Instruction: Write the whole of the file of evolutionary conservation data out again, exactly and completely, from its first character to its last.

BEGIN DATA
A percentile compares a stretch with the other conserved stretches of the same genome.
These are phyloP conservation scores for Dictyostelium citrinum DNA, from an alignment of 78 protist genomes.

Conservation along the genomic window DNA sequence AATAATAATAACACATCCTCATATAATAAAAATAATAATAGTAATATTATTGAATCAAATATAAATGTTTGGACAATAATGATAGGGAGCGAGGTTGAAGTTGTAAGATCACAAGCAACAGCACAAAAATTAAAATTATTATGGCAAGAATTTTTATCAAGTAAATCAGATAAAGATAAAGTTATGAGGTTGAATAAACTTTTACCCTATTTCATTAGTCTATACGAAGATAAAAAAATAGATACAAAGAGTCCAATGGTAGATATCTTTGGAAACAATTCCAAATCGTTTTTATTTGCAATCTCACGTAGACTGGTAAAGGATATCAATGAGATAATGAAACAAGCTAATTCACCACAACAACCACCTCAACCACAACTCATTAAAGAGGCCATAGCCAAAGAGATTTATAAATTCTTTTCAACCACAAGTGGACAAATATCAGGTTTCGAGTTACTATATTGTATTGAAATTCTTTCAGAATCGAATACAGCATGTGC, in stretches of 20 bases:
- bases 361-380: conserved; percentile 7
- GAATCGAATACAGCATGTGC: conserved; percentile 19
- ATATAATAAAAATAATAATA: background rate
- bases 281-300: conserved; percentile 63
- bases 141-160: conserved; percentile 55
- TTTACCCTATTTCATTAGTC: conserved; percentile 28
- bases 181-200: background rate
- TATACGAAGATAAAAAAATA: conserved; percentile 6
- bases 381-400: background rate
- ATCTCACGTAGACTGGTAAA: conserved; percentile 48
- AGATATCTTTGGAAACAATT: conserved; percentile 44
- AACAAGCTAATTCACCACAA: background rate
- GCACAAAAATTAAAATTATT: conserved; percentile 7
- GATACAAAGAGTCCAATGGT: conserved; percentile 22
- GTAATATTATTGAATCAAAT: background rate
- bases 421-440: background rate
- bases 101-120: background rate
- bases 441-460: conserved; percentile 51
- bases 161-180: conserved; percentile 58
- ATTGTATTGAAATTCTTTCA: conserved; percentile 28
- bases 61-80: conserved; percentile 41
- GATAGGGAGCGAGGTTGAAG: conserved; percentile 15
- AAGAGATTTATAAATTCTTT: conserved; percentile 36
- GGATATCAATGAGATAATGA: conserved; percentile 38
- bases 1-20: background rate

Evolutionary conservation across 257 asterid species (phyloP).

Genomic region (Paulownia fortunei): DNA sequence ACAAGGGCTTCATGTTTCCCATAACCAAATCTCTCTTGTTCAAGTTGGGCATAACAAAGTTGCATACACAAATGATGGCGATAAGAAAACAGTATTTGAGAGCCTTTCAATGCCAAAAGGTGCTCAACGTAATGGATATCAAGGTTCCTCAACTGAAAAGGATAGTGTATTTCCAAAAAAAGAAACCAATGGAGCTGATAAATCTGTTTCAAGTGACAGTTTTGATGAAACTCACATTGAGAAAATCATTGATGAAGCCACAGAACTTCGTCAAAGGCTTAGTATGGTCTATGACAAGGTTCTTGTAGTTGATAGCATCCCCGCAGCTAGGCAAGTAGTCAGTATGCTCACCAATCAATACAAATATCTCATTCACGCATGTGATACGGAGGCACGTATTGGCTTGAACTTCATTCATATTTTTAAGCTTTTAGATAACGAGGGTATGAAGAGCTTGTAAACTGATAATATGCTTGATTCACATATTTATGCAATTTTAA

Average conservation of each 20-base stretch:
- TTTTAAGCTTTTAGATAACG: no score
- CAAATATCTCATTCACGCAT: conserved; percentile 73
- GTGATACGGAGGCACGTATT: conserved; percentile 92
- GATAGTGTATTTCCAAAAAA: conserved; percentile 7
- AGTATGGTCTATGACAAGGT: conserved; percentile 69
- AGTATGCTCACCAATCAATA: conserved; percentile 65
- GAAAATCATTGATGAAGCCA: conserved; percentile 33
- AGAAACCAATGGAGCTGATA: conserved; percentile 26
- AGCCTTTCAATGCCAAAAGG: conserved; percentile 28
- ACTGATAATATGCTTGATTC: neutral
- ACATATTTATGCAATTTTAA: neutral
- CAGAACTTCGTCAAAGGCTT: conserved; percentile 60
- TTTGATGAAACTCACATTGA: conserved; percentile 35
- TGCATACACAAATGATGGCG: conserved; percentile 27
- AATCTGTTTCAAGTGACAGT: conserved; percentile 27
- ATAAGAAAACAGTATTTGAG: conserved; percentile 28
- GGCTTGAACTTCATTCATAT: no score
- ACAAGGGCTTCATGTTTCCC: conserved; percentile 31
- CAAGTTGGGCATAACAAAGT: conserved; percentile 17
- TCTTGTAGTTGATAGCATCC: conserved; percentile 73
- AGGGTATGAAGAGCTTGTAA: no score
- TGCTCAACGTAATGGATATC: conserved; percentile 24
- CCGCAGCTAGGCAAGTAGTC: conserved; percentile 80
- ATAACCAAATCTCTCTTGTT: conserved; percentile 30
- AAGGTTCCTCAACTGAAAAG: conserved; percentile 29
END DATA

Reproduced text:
A percentile compares a stretch with the other conserved stretches of the same genome.
These are phyloP conservation scores for Dictyostelium citrinum DNA, from an alignment of 78 protist genomes.

Conservation along the genomic window DNA sequence AATAATAATAACACATCCTCATATAATAAAAATAATAATAGTAATATTATTGAATCAAATATAAATGTTTGGACAATAATGATAGGGAGCGAGGTTGAAGTTGTAAGATCACAAGCAACAGCACAAAAATTAAAATTATTATGGCAAGAATTTTTATCAAGTAAATCAGATAAAGATAAAGTTATGAGGTTGAATAAACTTTTACCCTATTTCATTAGTCTATACGAAGATAAAAAAATAGATACAAAGAGTCCAATGGTAGATATCTTTGGAAACAATTCCAAATCGTTTTTATTTGCAATCTCACGTAGACTGGTAAAGGATATCAATGAGATAATGAAACAAGCTAATTCACCACAACAACCACCTCAACCACAACTCATTAAAGAGGCCATAGCCAAAGAGATTTATAAATTCTTTTCAACCACAAGTGGACAAATATCAGGTTTCGAGTTACTATATTGTATTGAAATTCTTTCAGAATCGAATACAGCATGTGC, in stretches of 20 bases:
- bases 361-380: conserved; percentile 7
- GAATCGAATACAGCATGTGC: conserved; percentile 19
- ATATAATAAAAATAATAATA: background rate
- bases 281-300: conserved; percentile 63
- bases 141-160: conserved; percentile 55
- TTTACCCTATTTCATTAGTC: conserved; percentile 28
- bases 181-200: background rate
- TATACGAAGATAAAAAAATA: conserved; percentile 6
- bases 381-400: background rate
- ATCTCACGTAGACTGGTAAA: conserved; percentile 48
- AGATATCTTTGGAAACAATT: conserved; percentile 44
- AACAAGCTAATTCACCACAA: background rate
- GCACAAAAATTAAAATTATT: conserved; percentile 7
- GATACAAAGAGTCCAATGGT: conserved; percentile 22
- GTAATATTATTGAATCAAAT: background rate
- bases 421-440: background rate
- bases 101-120: background rate
- bases 441-460: conserved; percentile 51
- bases 161-180: conserved; percentile 58
- ATTGTATTGAAATTCTTTCA: conserved; percentile 28
- bases 61-80: conserved; percentile 41
- GATAGGGAGCGAGGTTGAAG: conserved; percentile 15
- AAGAGATTTATAAATTCTTT: conserved; percentile 36
- GGATATCAATGAGATAATGA: conserved; percentile 38
- bases 1-20: background rate

Evolutionary conservation across 257 asterid species (phyloP).

Genomic region (Paulownia fortunei): DNA sequence ACAAGGGCTTCATGTTTCCCATAACCAAATCTCTCTTGTTCAAGTTGGGCATAACAAAGTTGCATACACAAATGATGGCGATAAGAAAACAGTATTTGAGAGCCTTTCAATGCCAAAAGGTGCTCAACGTAATGGATATCAAGGTTCCTCAACTGAAAAGGATAGTGTATTTCCAAAAAAAGAAACCAATGGAGCTGATAAATCTGTTTCAAGTGACAGTTTTGATGAAACTCACATTGAGAAAATCATTGATGAAGCCACAGAACTTCGTCAAAGGCTTAGTATGGTCTATGACAAGGTTCTTGTAGTTGATAGCATCCCCGCAGCTAGGCAAGTAGTCAGTATGCTCACCAATCAATACAAATATCTCATTCACGCATGTGATACGGAGGCACGTATTGGCTTGAACTTCATTCATATTTTTAAGCTTTTAGATAACGAGGGTATGAAGAGCTTGTAAACTGATAATATGCTTGATTCACATATTTATGCAATTTTAA

Average conservation of each 20-base stretch:
- TTTTAAGCTTTTAGATAACG: no score
- CAAATATCTCATTCACGCAT: conserved; percentile 73
- GTGATACGGAGGCACGTATT: conserved; percentile 92
- GATAGTGTATTTCCAAAAAA: conserved; percentile 7
- AGTATGGTCTATGACAAGGT: conserved; percentile 69
- AGTATGCTCACCAATCAATA: conserved; percentile 65
- GAAAATCATTGATGAAGCCA: conserved; percentile 33
- AGAAACCAATGGAGCTGATA: conserved; percentile 26
- AGCCTTTCAATGCCAAAAGG: conserved; percentile 28
- ACTGATAATATGCTTGATTC: neutral
- ACATATTTATGCAATTTTAA: neutral
- CAGAACTTCGTCAAAGGCTT: conserved; percentile 60
- TTTGATGAAACTCACATTGA: conserved; percentile 35
- TGCATACACAAATGATGGCG: conserved; percentile 27
- AATCTGTTTCAAGTGACAGT: conserved; percentile 27
- ATAAGAAAACAGTATTTGAG: conserved; percentile 28
- GGCTTGAACTTCATTCATAT: no score
- ACAAGGGCTTCATGTTTCCC: conserved; percentile 31
- CAAGTTGGGCATAACAAAGT: conserved; percentile 17
- TCTTGTAGTTGATAGCATCC: conserved; percentile 73
- AGGGTATGAAGAGCTTGTAA: no score
- TGCTCAACGTAATGGATATC: conserved; percentile 24
- CCGCAGCTAGGCAAGTAGTC: conserved; percentile 80
- ATAACCAAATCTCTCTTGTT: conserved; percentile 30
- AAGGTTCCTCAACTGAAAAG: conserved; percentile 29